Both insurgents and Thai security forces have been responsible for serious abuses in the southern border provinces. Successive Thai governments have failed to successfully prosecute any member of their security forces or pro-government militias for human rights violations, including extrajudicial killings, torture, and enforced disappearances. This lack of justice has fed insurgent violence against civilians.

Prime Minister Yingluck Shinawatra has repeatedly stated that justice is key to peace in the southern border provinces. Yet the government continues to extend the draconian state of emergency that has facilitated state-sponsored abuses and impunity. The extensive powers and near-blanket immunity provided to security forces who commit human rights violations has generated anger and alienation in the ethnic Malay Muslim community.

Human Rights Watch reiterated its call for credible and impartial investigations into alleged violations of international humanitarian and human rights law by security personnel and militia forces in the south. Inquiries by the police and the Southern Border Provinces Administration Center have proceeded very slowly, with little concrete result. Officials often fail to keep the families of victims apprised of any progress in the investigation, compounding the family’s frustrations. While in some cases the government has made financial reparations to the victims’ families, money alone should not be considered a substitute for justice.

“People in southern Thailand are trapped between insurgent violence and state-sponsored abuses,” Adams said. “The government should understand that shielding abusive troops from prosecution strengthens hardliners in separatist groups, who then intensify atrocities against civilians.”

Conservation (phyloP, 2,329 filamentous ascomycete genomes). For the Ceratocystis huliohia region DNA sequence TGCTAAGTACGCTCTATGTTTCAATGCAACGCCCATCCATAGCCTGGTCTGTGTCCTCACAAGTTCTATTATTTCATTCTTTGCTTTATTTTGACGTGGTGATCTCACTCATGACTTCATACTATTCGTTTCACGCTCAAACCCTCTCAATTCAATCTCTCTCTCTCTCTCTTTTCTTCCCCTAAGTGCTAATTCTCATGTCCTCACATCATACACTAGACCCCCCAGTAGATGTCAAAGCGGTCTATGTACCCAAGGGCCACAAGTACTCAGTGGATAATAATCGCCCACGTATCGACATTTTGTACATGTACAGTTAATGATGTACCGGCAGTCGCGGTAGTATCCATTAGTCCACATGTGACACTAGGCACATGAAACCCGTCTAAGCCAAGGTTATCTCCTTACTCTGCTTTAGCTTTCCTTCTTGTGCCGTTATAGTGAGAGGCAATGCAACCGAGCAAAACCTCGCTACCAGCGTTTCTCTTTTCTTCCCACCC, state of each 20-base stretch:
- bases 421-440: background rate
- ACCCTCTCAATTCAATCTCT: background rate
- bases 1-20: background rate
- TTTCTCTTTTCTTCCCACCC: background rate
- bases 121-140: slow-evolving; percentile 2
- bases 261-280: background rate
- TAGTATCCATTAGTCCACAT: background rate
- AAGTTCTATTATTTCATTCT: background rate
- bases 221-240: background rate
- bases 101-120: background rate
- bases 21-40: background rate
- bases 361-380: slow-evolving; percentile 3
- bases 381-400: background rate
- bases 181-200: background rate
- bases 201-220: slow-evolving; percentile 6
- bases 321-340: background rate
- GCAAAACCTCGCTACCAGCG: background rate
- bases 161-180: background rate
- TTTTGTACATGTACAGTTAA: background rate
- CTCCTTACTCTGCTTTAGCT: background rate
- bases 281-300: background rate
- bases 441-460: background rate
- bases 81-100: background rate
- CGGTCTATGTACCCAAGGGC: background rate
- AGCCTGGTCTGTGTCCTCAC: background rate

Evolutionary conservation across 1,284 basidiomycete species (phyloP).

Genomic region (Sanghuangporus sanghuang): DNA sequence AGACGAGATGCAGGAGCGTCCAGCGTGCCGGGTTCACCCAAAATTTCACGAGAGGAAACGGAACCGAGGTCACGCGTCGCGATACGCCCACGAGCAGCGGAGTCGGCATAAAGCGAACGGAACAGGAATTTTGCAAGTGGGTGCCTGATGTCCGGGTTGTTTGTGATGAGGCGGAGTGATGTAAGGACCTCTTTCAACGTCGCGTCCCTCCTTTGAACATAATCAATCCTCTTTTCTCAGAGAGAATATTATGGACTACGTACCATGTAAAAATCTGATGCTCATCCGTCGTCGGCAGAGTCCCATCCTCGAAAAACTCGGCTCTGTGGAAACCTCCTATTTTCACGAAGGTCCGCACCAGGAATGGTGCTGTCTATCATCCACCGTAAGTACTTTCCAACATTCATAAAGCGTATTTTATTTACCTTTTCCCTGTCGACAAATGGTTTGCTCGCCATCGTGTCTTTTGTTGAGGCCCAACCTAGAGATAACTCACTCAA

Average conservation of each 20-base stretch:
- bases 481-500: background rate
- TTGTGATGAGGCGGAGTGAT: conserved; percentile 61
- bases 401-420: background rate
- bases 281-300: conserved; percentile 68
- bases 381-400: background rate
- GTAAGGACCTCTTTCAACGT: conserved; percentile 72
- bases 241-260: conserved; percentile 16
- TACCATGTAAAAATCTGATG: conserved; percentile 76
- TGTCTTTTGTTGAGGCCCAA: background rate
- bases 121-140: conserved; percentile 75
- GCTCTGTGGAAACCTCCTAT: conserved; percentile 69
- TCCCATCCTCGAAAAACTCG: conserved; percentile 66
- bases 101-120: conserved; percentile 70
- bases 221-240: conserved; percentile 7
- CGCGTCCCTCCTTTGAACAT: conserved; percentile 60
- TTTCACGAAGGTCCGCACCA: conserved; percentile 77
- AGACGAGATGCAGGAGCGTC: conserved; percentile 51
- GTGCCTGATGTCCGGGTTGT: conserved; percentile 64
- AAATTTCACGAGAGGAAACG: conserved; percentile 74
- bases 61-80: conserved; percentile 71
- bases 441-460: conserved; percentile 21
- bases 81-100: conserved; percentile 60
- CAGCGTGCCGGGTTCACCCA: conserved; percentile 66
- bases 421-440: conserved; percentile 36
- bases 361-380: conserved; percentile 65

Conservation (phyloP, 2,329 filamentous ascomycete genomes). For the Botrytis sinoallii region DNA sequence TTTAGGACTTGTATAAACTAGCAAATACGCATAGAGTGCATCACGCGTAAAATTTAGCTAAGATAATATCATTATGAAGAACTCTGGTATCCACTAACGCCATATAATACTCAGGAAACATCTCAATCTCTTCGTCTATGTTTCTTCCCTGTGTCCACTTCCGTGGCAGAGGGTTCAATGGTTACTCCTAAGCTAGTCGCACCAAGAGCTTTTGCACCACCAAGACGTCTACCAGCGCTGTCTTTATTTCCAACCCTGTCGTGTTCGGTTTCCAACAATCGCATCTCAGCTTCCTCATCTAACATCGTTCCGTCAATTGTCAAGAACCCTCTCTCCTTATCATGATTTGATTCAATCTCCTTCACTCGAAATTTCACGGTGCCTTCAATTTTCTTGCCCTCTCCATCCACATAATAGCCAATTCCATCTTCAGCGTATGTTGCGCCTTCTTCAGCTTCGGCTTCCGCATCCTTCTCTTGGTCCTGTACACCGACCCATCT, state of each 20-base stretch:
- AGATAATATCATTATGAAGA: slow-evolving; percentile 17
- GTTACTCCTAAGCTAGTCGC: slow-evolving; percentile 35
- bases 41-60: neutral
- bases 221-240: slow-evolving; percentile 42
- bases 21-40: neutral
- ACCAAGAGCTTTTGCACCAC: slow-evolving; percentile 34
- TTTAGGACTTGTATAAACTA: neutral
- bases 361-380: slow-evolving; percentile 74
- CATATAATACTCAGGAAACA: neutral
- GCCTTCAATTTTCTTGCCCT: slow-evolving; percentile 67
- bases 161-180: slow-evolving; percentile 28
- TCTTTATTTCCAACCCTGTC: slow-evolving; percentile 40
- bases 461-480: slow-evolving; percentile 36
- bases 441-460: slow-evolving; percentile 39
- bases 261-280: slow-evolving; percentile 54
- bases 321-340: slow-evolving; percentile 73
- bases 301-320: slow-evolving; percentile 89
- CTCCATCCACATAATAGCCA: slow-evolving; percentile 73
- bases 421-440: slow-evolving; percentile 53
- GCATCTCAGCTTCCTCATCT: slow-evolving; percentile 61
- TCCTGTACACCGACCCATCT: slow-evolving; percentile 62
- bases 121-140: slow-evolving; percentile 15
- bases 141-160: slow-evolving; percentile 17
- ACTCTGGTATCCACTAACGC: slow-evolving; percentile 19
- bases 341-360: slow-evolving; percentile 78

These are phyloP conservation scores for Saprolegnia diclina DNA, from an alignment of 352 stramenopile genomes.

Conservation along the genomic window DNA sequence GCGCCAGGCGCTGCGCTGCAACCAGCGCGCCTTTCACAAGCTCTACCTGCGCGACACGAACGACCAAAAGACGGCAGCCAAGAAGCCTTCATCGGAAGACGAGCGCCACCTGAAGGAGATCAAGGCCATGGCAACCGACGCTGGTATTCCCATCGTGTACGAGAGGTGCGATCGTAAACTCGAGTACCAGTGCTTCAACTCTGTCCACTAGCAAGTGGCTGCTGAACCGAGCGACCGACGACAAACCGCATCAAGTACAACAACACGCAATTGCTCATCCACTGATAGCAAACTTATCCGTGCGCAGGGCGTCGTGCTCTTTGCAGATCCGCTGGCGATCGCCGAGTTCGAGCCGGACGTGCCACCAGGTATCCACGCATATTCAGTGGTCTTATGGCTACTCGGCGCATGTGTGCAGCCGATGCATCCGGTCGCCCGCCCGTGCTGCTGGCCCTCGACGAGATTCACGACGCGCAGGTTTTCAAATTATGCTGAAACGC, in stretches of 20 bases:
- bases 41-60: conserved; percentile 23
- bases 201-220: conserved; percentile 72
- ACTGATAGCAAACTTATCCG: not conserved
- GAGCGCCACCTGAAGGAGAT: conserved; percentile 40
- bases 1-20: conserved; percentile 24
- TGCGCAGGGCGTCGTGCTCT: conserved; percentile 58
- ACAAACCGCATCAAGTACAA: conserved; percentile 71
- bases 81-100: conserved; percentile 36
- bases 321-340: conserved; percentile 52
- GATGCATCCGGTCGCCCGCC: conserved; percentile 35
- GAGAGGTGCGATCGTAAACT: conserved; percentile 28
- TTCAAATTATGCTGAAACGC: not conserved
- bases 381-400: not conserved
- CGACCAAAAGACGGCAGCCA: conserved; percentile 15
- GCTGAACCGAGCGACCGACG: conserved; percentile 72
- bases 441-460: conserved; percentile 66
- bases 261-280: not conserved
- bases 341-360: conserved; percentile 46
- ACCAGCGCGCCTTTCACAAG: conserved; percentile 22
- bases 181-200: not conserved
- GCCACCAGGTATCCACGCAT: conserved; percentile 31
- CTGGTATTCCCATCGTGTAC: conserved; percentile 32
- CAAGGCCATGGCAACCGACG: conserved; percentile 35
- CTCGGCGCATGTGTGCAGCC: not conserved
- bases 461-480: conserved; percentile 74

March 31, 2014

Thailand: Separatists Targeting Teachers in South

 

Thailand: Separatists Targeting Teachers in South

March Sees More Teachers Killed; Investigate Security Force Abuses

 Click on the link to get more news and video from original source: http://www.hrw.org/news/2014/03/30/thailand-separatists-targeting-teachers-south

March 30, 2014

Separatists need to stop attacking those who are educating children. Separatists in southern Thailand are committing war crimes when they kill and maim teachers and other civilians.

Brad Adams, Asia director

(Bangkok) – Separatist insurgents in Thailand’s southern border provinces should immediately end attacks on teachers and other civilians, Human Rights Watch said today. Since January 2014, insurgents have killed three ethnic Thai Buddhist teachers in the conflict-ridden region.

“Separatists need to stop attacking those who are educating children,” said Brad Adams, Asia director. “Separatists in southern Thailand are committing war crimes when they kill and maim teachers and other civilians.”

Under the laws of armed conflict, which are applicable in the fighting between the insurgents and Thai government forces in southern Thailand, deliberate attacks on civilians are war crimes.Thai authorities should investigate and appropriately punish security forces committing abuses during operations in the south.